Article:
12 Plants Deer Resist
1. Plum Yew (Cephalotaxus harringtonia)
Plum yews are evergreen shrubs that closely resemble yews (Taxus), but unlike yews, plum yews remain unscathed even in deepest deer country. They are hardy to USDA Hardiness Zones 6-9 and come in different shapes. There are three cultivars of interest: ‘Duke Gardens’ grows slowly to 4-feet tall and about 5-feet wide; ‘Prostrata’ reaches 2-3-feet tall and spreads to 7-feet wide; ‘Fastigiata’ is a narrow, upright form that reaches 10-feet tall by about 6-feet wide.
2 Beal’s Mahonia (Mahonia japonica ‘Bealei’)
Even a starving deer will eat almost anything before trying prickly, evergreen mahonia. Growing at a moderate rate in Zones 5-8, handsome mahonia reaches 10-feet high by about 5-feet wide. Its showy yellow flowers are a welcome sight in winter. Grow it in fertile, well-drained soil on the alkaline side.
3. Japanese Andromeda (Pieris japonica)
Evergreen with lily-of-the-valley-scented flowers, Japanese Andromeda grows slowly and gracefully to 8 feet by 3 feet in partial shade and rarely needs pruning. Some varieties have colorful leaves or are variegated. The attractive ‘Cavatine’ is a dwarf form that grows to 2-3 feet by 2-3 feet, and ‘Variegata‘ has pleasing variegated foliage. They survive in Zones 6-9 and prefer soil that is slightly acid, fertile, moist, and well drained.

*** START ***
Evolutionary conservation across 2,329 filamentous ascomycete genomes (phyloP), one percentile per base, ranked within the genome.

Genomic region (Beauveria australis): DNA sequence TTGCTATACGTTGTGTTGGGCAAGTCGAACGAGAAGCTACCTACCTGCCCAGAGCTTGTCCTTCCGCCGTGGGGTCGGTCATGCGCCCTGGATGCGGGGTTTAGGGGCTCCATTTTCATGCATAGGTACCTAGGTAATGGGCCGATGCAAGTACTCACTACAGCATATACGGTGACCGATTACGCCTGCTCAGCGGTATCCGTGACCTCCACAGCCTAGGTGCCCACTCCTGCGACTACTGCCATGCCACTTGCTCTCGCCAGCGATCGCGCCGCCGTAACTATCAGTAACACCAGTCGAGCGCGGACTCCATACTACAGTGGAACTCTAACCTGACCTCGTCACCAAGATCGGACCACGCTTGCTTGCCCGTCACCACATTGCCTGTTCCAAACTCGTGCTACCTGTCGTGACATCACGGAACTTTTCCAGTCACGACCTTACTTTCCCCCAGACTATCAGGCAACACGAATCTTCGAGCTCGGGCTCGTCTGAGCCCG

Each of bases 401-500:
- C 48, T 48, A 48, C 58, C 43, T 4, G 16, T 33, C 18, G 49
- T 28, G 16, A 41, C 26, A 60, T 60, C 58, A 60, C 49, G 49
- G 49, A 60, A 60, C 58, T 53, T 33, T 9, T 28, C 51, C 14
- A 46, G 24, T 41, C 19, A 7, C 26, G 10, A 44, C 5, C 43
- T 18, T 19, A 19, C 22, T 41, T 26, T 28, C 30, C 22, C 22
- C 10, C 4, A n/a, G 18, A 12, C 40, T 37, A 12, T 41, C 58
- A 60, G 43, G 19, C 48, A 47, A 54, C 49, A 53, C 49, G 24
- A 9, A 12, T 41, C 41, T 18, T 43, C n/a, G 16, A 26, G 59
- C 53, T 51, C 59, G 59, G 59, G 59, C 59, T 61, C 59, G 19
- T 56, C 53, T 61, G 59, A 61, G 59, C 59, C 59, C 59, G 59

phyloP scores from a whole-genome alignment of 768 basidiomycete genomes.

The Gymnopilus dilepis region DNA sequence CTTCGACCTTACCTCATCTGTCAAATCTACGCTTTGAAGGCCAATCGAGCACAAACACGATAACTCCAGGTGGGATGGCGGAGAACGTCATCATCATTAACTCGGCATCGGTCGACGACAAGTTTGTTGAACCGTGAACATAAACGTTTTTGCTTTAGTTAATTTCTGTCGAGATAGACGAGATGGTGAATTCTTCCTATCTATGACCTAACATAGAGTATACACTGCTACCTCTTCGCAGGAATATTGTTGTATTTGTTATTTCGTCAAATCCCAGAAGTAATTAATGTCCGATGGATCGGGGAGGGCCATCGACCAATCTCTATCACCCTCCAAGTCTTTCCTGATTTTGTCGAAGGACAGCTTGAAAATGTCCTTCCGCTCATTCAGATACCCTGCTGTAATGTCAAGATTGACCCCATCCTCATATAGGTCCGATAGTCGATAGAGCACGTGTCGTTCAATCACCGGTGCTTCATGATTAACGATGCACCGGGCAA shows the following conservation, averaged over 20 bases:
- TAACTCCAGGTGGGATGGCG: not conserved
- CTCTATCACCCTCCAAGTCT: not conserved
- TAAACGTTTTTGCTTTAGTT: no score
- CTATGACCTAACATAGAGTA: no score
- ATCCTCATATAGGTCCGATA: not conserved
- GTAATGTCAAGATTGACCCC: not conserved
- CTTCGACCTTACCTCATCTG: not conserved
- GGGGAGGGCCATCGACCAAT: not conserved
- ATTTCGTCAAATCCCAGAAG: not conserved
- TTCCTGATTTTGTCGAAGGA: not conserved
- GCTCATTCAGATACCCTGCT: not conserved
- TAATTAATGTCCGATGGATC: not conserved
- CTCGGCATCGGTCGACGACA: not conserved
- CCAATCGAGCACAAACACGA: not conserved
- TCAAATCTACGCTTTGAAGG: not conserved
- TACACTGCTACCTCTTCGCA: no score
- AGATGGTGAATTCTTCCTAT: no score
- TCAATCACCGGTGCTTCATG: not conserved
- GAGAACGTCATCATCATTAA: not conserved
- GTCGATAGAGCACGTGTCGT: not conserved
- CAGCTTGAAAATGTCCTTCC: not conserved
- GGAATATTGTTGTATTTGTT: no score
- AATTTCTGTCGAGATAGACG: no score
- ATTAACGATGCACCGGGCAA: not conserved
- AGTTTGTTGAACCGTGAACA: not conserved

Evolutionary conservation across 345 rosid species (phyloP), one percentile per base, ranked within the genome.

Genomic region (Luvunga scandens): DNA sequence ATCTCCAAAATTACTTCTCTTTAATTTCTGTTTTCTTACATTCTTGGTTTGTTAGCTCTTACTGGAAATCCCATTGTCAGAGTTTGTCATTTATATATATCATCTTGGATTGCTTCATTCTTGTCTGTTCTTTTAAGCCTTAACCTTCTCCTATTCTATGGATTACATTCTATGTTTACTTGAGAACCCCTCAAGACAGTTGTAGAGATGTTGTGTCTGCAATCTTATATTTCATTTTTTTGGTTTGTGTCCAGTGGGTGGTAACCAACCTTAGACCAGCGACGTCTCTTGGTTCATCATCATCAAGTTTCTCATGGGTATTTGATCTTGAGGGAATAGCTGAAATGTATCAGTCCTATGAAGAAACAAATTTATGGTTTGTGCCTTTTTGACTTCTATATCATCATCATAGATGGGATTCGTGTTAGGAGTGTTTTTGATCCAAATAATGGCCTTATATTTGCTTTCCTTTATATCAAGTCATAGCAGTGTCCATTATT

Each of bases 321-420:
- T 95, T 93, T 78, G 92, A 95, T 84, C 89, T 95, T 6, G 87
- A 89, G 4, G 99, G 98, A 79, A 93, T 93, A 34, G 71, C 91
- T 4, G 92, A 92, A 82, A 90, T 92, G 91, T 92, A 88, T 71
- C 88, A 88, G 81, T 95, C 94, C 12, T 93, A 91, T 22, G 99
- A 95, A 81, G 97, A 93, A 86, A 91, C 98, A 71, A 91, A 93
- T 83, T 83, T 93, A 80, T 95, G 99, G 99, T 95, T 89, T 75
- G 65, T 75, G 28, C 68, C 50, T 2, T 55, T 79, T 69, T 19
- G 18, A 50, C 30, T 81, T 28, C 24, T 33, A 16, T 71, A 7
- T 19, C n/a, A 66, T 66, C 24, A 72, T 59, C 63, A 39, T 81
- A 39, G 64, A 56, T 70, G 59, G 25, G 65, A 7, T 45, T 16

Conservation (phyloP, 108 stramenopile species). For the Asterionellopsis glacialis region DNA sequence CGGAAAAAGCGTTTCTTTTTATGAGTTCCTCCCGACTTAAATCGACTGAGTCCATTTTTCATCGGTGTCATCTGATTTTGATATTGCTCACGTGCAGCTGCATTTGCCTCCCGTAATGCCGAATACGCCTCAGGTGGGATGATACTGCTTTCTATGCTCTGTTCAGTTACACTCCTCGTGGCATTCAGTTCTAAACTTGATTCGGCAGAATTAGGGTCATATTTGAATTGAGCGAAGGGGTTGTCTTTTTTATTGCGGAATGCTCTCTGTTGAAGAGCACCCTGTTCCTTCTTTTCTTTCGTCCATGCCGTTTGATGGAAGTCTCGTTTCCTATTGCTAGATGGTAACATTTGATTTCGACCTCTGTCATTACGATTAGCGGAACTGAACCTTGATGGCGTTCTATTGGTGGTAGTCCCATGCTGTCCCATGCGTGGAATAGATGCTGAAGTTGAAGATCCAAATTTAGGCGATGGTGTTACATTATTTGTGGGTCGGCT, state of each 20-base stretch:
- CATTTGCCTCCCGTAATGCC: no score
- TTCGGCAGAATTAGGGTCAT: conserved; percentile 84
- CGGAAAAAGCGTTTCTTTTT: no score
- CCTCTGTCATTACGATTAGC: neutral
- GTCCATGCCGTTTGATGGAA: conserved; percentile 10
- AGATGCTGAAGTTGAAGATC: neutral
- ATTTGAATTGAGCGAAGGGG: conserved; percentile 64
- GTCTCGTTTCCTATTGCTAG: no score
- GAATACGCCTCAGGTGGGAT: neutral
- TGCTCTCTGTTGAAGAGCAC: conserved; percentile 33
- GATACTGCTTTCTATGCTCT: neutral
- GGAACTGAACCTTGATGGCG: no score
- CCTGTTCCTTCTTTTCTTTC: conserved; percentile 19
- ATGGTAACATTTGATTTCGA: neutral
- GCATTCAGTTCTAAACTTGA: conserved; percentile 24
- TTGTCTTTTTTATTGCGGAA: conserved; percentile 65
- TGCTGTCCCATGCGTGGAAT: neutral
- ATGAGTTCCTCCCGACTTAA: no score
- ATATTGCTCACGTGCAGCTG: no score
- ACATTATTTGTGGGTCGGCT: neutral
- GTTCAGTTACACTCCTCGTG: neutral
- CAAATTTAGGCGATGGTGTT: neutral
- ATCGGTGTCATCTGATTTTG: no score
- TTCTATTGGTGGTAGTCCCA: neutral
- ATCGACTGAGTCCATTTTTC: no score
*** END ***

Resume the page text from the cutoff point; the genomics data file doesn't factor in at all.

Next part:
4. Lenten rose (Hellebore x hybridus)
Hardy, long-lived Lenten roses are peerless perennials. They are deer-proof with late-winter to early spring blooms and attractive evergreen foliage. Plant Lenten rose if you live in Zones 4-8. When in bloom they reach 18-inches tall and 24-inches wide, and they prefer in partial shade. Fertile, well-drained soil is what they favor.